Question: Can someone help me determine how to best save email and files for easy searching?
Answer: Unfortunately, only you and your colleagues best understand your work flow and requirements. The new year is a great time to resolve to get better organized. This means brainstorming and possibly changing your business practices so that email is NOT used as your records retention/file storage location. Since only a limited amount of Lotus Notes mail (if any) will be migrated to Outlook, and because the new email system has size limitations and no automatic archiving, we must find ways to work more efficiently. PCMAG has a series of excellent articles addressing this topic which will give you some suggestions.
In addition, concentrate on which Lotus Notes mail you want to keep and less on deleting. Save those messages in a folder called “Keep” or rename folders with “keep” before the folder name to easily identify them later. You will be able to convert those to PDF or forward emails to Outlook for several weeks after the conversion to Outlook.
I wanted to share some excellent tools that I’ve recently learned about. One is a free statistical analysis add-in program for Excel. Greg McFadden from Internal Medicine shared his knowledge with us in a mini-session a couple of weeks ago. To use this add-in:
- Select Excel Options (available from the Office button in Excel 2007 or File menu in Excel 2010).
- Click Add-ins and select Go (toward bottom of add-ins window)
- Place a check on the Analysis ToolPak and click OK. You may get a prompt asking to install it, and you may need the installation disk (although I didn’t with Excel 2010).
- After it has been installed, the analysis features are available on the far right of the Data tab. Some of the analysis tools available are: anova, correlation, covariance, descriptive stats (wonderful), F-test, histogram, fourier analysis, regression and more.
This site recently came to my attention from Teri Hartman, from McGoogan Library. Here you will find described a number of on-line programs that can be used to create charts and graphs of all types, including drawing tools, mind mapping, flow charts, organizational charts, iPhone chart application and more! I haven’t tried any of them yet, but I can’t wait to try out the mind mapping tools!
Thanks Greg and Teri for sharing your great finds!
Question: I just changed departments and will be working on a Mac. It’s brand new and is supposed to be set up this Tuesday. I haven’t used one regularly for a very long time. Do you have any training available for the basics and/or advanced Mac info?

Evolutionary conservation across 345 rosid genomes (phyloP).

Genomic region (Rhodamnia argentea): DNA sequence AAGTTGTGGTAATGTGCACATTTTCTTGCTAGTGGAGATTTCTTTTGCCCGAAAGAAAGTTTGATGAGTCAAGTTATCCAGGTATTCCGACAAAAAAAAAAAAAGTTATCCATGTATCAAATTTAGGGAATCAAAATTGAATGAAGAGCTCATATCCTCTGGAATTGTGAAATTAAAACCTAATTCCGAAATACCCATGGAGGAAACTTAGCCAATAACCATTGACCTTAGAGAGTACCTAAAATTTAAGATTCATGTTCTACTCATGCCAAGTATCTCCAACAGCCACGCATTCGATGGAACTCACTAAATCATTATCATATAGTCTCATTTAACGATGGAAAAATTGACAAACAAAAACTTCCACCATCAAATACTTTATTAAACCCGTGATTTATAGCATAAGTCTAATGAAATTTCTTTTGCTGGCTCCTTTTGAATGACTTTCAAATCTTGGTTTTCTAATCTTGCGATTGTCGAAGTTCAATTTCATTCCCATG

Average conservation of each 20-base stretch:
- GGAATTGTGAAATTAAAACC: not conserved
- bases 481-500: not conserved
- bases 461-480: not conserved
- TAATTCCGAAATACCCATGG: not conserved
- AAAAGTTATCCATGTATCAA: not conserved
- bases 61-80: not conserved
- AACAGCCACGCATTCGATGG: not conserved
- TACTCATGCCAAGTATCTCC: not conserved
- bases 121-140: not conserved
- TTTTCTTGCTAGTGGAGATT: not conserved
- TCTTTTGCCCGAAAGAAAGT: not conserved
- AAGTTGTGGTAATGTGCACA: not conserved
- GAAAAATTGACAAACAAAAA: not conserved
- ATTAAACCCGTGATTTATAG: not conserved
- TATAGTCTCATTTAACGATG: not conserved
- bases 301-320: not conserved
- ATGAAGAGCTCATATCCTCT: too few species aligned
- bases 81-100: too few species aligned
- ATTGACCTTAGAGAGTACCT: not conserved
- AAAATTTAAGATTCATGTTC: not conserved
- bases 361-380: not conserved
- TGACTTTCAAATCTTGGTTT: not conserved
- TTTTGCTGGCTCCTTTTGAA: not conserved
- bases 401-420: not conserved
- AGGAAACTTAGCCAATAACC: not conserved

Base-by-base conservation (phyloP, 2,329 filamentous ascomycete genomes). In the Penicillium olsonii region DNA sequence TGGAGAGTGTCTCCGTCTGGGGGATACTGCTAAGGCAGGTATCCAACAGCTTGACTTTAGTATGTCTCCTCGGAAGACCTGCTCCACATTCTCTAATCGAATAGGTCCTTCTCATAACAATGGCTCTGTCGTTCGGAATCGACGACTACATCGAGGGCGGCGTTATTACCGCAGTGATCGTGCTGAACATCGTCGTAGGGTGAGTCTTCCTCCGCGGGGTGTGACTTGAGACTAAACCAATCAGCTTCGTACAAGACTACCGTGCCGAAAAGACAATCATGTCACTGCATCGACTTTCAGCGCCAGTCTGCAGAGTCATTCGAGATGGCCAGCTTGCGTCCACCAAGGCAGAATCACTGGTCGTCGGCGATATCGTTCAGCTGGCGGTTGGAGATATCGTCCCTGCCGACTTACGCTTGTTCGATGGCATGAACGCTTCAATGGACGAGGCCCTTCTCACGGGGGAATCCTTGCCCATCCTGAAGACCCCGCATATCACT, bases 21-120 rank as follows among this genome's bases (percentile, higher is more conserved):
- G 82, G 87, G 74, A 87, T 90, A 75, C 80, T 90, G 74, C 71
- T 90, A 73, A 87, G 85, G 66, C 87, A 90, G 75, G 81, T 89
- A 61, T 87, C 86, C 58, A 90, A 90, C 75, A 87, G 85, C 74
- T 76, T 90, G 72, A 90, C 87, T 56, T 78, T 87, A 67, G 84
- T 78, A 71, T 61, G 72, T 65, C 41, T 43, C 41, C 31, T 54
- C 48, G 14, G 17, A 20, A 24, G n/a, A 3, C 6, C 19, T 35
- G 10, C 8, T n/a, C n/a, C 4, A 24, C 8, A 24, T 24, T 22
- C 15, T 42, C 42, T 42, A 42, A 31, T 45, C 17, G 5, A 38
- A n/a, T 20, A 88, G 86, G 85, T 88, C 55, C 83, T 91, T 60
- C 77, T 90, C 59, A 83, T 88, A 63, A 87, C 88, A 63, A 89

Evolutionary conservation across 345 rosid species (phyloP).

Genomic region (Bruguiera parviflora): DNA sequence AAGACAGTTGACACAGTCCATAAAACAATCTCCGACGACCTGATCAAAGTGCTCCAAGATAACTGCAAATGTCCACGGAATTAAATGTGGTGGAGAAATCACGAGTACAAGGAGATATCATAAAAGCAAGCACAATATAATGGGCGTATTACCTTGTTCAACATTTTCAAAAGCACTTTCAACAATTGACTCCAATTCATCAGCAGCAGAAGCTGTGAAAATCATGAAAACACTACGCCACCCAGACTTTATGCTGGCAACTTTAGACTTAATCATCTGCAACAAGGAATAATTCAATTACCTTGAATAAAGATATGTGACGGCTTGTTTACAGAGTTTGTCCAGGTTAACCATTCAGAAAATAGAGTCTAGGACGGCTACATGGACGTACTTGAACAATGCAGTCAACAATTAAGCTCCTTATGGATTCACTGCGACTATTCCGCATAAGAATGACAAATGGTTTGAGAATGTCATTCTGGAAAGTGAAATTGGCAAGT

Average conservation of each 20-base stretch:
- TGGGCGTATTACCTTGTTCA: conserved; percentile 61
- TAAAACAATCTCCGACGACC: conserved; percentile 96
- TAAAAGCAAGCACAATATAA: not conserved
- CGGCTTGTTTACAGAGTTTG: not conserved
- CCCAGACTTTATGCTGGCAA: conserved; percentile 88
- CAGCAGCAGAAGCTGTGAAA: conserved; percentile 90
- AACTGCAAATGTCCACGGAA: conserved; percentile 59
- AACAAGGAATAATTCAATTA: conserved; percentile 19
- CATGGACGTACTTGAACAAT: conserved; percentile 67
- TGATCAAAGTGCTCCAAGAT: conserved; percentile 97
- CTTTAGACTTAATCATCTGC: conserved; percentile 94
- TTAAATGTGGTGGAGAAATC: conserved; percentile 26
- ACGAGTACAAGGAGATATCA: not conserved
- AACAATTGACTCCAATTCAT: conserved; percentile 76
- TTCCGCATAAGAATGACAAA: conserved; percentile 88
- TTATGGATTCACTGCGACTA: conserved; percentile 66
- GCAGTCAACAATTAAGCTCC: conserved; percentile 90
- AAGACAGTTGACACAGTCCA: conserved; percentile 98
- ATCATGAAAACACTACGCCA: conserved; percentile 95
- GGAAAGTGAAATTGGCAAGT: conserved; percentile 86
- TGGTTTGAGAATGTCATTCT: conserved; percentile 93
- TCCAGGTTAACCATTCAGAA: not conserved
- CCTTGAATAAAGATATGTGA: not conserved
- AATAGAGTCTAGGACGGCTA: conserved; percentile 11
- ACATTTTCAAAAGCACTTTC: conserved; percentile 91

Answer: We don’t offer hands-on training on Macs since we don’t have Macs in our training room, however there are several self-study resources available:
Question: I don’t have time during the semester to attend 3 hr classes. Do you ever offer short sessions at the end of the semester?
Answer: We certainly do! In fact this May we are offering a marathon of 30-minute mini-sessions on a variety of topics. They will be 30 minute sessions followed with Questions and Answers. You can bring in questions unrelated to the topic too, if time allows. We are offering these sessions so that faculty and students, in particular, can enhance their basic PC skills. See the schedule and register online at this link. In addition, we’ll show how to access additional resources for those who want more in depth training and assistance.
Many of these sessions are scheduled throughout the year, but we’re trying this min-marathon this semester and depending on how it goes, will offer at the end of the fall semester.
Question: Do you ever provide training for Mac Office users?
Answer: Unfortunately, we seldom offer classes for Mac users, primarily because we do not have Macs in our training room. We will consider offering some future demonstration sessions for Mac users, however. In the meantime, check out this Microsoft website for Mac Office 2008 resources http://www.microsoft.com/mac/products/Office2008/default.mspx . It is a great “secret.” We also have staff at our Helpdesk 559-7700 or firstname.lastname@example.org who have access to a Mac and are eager to help you.